• Reply tess November 16, 2019 at 9:11 am

          On reread, I want to apologize for my tone/rant regarding C&T— I could see where someone reading my comments might think I looked down on someone who found their observations helpful. And that’s not what I think– really, I think it’s possible to pick the good out of almost everything. I do have a deep-seated, multi-leveled argument with their worldview, which includes both their theological models and their psychological models of the human person and relationship. But I don’t think I articulated that well, or clearly. Let’s blame it on not enough coffee, shall we? 😉 There never seems to be enough coffee…

          • Lynette November 21, 2019 at 10:59 am

            Thank you for sharing your thoughts. I was trying to figure out how to comment on here (and whether I should) as I was a bit bothered by the boundaries discussion. I read a part of that book on boundaries awhile back and though I can’t remember the details, I do remember disagreeing with him. At the same time, I have personally benefited tremendously from learning to have boundaries with a parent. The goal wasn’t to shed the relationship though. The goal was to figure out how to have a healthy relationship. It’s been awhile since I’ve read Emma. But I think I can remember examples of Emma having healthy boundaries. The evidence for her healthy boundaries lies in the fact that she has a positive relationship. As I’m thinking about this, perhaps it comes down to tone. Back when I learned to have boundaries, I also learned the importance of respecting a parent whether or not they deserved it. So learning to be respectful and have boundaries at the same time was really important. And I have a pretty healthy relationship with this parent today. Anyway, I just thought I’d chime in that boundaries are good and helpful when done well. I think relationships without boundaries are always unhealthy. If you’ve never had to think about it, it’s because your relationships have healthy boundaries. But when one or both sides doesn’t have healthy boundaries that thought needs to be put into where to place them. But of course, having boundaries should still fall in line with the natural order of human relationships. They’re not an excuse for disrespect, condescension, or selfishness. They should be a way to foster respect and loving kindness.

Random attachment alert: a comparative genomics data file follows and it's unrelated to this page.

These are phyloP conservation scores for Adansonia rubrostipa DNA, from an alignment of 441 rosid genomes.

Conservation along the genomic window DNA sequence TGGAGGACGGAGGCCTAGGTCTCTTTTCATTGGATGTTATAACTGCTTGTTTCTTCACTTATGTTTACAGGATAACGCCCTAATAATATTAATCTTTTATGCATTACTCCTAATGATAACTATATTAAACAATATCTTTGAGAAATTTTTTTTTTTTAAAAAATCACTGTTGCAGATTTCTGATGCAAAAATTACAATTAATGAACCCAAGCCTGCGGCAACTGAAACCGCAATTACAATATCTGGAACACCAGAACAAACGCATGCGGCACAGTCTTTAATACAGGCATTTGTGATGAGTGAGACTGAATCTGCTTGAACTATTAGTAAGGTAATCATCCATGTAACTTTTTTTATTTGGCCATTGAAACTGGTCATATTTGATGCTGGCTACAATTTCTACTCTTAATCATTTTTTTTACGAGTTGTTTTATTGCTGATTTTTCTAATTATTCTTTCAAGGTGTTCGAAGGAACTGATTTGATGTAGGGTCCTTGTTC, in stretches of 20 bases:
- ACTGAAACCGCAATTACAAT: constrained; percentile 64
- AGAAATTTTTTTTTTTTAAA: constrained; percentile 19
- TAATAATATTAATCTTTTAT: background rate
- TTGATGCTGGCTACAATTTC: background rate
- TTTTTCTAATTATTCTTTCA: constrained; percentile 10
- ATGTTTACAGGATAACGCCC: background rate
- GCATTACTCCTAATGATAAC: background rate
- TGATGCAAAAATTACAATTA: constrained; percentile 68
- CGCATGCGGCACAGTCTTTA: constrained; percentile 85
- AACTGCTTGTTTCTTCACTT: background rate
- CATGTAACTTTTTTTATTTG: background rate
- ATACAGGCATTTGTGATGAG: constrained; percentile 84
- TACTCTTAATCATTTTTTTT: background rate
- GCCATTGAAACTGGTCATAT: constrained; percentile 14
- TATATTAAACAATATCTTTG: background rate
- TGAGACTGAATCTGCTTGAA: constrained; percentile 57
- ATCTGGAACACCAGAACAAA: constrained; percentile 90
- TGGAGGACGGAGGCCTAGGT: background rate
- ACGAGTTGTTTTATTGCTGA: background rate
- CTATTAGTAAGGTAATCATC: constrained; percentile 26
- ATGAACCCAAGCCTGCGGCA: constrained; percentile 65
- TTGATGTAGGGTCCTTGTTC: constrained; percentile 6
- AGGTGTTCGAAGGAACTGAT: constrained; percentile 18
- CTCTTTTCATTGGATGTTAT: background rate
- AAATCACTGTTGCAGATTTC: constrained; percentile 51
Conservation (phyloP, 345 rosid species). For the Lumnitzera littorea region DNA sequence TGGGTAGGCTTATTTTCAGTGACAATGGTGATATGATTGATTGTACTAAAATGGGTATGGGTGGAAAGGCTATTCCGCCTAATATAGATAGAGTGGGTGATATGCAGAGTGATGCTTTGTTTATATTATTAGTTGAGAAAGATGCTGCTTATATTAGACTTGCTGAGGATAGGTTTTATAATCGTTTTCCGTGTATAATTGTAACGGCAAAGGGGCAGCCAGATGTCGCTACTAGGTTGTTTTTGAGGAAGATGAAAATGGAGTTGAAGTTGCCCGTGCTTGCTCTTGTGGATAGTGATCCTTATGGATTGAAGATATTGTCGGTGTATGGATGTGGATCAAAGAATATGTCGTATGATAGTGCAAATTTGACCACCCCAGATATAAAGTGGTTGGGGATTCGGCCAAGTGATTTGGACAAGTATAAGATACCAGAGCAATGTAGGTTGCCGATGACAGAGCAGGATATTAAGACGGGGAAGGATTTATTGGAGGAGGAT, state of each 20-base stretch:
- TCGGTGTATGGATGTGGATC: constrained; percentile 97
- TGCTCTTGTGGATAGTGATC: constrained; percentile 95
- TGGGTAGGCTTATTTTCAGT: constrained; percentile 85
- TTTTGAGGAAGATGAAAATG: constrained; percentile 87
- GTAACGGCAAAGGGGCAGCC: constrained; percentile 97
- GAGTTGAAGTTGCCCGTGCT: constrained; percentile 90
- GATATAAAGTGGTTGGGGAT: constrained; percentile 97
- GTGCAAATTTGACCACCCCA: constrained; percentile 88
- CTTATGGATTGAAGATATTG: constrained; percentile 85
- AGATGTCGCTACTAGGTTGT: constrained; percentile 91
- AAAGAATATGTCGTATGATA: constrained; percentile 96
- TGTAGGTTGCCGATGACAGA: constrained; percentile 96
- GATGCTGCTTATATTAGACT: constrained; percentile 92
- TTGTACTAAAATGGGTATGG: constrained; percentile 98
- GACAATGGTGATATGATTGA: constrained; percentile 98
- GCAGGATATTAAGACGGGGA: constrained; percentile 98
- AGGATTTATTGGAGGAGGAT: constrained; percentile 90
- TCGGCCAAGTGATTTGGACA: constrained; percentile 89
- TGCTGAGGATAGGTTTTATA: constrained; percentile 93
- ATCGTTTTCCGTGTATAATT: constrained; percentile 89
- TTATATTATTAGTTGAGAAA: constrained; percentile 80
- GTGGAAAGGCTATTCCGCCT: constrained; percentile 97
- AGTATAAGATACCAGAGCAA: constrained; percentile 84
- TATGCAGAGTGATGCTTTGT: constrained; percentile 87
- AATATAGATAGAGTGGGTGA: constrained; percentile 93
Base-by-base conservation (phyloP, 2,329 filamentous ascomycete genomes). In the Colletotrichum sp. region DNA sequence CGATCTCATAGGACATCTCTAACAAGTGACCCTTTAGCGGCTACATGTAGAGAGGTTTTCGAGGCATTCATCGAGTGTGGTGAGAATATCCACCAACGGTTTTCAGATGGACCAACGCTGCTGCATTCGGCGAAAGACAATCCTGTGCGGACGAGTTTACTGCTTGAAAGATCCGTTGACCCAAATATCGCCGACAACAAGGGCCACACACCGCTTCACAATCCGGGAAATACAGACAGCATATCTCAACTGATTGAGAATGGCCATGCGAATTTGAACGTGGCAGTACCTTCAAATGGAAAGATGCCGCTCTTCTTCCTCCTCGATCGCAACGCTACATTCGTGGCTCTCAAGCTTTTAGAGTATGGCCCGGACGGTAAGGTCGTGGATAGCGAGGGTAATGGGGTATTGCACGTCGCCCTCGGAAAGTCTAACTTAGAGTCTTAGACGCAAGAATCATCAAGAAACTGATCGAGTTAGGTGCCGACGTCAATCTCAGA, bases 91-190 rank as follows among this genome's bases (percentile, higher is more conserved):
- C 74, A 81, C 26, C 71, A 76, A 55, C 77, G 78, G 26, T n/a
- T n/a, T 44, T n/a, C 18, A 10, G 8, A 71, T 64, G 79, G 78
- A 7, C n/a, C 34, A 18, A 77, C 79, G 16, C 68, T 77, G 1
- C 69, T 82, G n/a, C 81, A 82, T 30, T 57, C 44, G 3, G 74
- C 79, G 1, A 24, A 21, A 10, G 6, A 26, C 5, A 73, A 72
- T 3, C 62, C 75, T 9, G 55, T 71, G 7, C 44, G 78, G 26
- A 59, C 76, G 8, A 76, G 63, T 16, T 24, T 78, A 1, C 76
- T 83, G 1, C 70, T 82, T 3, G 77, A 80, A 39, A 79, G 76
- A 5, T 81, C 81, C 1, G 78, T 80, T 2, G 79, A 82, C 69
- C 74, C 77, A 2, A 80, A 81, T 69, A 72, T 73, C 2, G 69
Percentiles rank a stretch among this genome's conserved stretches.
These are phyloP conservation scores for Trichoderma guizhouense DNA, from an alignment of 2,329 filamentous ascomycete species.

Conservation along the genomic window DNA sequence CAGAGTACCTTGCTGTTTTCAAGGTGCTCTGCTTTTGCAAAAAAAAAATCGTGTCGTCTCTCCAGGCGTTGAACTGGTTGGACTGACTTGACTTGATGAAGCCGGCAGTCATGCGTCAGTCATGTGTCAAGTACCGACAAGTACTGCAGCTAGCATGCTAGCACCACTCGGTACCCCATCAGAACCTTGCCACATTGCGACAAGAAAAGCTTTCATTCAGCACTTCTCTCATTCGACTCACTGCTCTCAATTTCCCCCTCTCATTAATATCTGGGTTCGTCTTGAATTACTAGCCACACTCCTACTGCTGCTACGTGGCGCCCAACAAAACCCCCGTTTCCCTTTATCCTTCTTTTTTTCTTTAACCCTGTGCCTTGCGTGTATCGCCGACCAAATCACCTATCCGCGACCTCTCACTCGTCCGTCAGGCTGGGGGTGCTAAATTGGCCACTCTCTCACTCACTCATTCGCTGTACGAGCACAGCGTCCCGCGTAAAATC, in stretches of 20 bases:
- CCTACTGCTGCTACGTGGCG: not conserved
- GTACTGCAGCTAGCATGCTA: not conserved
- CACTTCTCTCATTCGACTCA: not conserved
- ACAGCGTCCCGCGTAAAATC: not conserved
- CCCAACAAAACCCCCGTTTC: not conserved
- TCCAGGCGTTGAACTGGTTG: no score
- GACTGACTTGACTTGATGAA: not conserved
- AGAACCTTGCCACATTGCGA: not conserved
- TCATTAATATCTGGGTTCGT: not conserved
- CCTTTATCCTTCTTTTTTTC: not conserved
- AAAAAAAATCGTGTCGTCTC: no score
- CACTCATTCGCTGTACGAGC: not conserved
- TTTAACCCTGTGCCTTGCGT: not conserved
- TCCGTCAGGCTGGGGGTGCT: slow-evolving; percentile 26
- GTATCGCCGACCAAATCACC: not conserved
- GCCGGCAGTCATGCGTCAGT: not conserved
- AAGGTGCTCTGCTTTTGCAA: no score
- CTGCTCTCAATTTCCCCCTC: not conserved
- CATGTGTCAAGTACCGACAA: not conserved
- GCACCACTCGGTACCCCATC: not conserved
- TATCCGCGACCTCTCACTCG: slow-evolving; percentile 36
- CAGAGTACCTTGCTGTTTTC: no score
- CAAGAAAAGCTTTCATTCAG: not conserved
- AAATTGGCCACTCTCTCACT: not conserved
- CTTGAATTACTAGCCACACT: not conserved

• Reply Angelique November 15, 2019 at 12:37 pm

    I read Sense and Sensibility with my thirteen year old daughter this year. It was so wonderful! So many great discussions! Especially nice to talk about emotions and boys in a deep but not personal way.
    If you haven’t read Leila Lawler’s blog, Like Mother, Like Daughter, check it out! She’s like the wise, experienced, hilarious aunt we all wish we had.

  • Reply Julie Zilkie November 15, 2019 at 10:15 am

    Brandy,
    Check out Crunchi make up. I just discovered it, and I am smitten. It is a newer direct sales company, and although the price point is like department store prices, it also performs the same way. They have ZERO toxins in their stuff. Love their mission and what they stand for. I literally got my second order from them yesterday!